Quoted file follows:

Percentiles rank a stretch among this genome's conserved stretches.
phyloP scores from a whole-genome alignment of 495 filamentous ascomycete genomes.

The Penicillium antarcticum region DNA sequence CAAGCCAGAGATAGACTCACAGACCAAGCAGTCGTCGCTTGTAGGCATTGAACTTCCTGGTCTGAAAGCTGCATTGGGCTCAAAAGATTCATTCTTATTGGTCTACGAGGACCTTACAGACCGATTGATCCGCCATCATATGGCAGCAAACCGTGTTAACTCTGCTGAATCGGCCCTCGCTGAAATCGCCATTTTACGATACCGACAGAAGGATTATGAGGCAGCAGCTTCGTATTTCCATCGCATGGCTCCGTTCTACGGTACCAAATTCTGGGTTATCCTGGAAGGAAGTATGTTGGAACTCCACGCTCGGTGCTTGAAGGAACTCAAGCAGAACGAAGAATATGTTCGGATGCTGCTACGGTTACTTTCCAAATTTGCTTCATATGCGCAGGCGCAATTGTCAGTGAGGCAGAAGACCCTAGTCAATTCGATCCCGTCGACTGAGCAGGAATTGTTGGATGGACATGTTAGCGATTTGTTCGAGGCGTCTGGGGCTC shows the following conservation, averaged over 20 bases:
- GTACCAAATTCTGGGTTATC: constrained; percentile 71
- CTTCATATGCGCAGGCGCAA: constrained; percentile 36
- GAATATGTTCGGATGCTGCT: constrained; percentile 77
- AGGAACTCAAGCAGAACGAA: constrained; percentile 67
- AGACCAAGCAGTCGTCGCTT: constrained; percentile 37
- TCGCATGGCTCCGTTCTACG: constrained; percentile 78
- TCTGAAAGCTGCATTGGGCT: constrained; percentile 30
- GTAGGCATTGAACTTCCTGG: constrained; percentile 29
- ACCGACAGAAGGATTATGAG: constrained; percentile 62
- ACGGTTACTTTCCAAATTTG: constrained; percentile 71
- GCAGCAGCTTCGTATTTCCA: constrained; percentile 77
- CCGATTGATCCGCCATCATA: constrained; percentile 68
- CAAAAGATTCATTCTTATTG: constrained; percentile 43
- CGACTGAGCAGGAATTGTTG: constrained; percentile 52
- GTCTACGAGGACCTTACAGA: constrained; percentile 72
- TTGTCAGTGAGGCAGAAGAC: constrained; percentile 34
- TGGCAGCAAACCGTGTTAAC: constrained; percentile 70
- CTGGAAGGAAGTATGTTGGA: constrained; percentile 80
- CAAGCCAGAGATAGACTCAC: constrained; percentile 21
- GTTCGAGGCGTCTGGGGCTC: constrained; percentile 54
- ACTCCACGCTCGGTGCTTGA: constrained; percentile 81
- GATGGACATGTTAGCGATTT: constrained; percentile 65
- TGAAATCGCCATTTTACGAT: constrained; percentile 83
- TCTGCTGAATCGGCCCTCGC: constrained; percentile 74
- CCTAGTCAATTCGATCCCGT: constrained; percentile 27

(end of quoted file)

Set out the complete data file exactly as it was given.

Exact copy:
Percentiles rank a stretch among this genome's conserved stretches.
phyloP scores from a whole-genome alignment of 495 filamentous ascomycete genomes.

The Penicillium antarcticum region DNA sequence CAAGCCAGAGATAGACTCACAGACCAAGCAGTCGTCGCTTGTAGGCATTGAACTTCCTGGTCTGAAAGCTGCATTGGGCTCAAAAGATTCATTCTTATTGGTCTACGAGGACCTTACAGACCGATTGATCCGCCATCATATGGCAGCAAACCGTGTTAACTCTGCTGAATCGGCCCTCGCTGAAATCGCCATTTTACGATACCGACAGAAGGATTATGAGGCAGCAGCTTCGTATTTCCATCGCATGGCTCCGTTCTACGGTACCAAATTCTGGGTTATCCTGGAAGGAAGTATGTTGGAACTCCACGCTCGGTGCTTGAAGGAACTCAAGCAGAACGAAGAATATGTTCGGATGCTGCTACGGTTACTTTCCAAATTTGCTTCATATGCGCAGGCGCAATTGTCAGTGAGGCAGAAGACCCTAGTCAATTCGATCCCGTCGACTGAGCAGGAATTGTTGGATGGACATGTTAGCGATTTGTTCGAGGCGTCTGGGGCTC shows the following conservation, averaged over 20 bases:
- GTACCAAATTCTGGGTTATC: constrained; percentile 71
- CTTCATATGCGCAGGCGCAA: constrained; percentile 36
- GAATATGTTCGGATGCTGCT: constrained; percentile 77
- AGGAACTCAAGCAGAACGAA: constrained; percentile 67
- AGACCAAGCAGTCGTCGCTT: constrained; percentile 37
- TCGCATGGCTCCGTTCTACG: constrained; percentile 78
- TCTGAAAGCTGCATTGGGCT: constrained; percentile 30
- GTAGGCATTGAACTTCCTGG: constrained; percentile 29
- ACCGACAGAAGGATTATGAG: constrained; percentile 62
- ACGGTTACTTTCCAAATTTG: constrained; percentile 71
- GCAGCAGCTTCGTATTTCCA: constrained; percentile 77
- CCGATTGATCCGCCATCATA: constrained; percentile 68
- CAAAAGATTCATTCTTATTG: constrained; percentile 43
- CGACTGAGCAGGAATTGTTG: constrained; percentile 52
- GTCTACGAGGACCTTACAGA: constrained; percentile 72
- TTGTCAGTGAGGCAGAAGAC: constrained; percentile 34
- TGGCAGCAAACCGTGTTAAC: constrained; percentile 70
- CTGGAAGGAAGTATGTTGGA: constrained; percentile 80
- CAAGCCAGAGATAGACTCAC: constrained; percentile 21
- GTTCGAGGCGTCTGGGGCTC: constrained; percentile 54
- ACTCCACGCTCGGTGCTTGA: constrained; percentile 81
- GATGGACATGTTAGCGATTT: constrained; percentile 65
- TGAAATCGCCATTTTACGAT: constrained; percentile 83
- TCTGCTGAATCGGCCCTCGC: constrained; percentile 74
- CCTAGTCAATTCGATCCCGT: constrained; percentile 27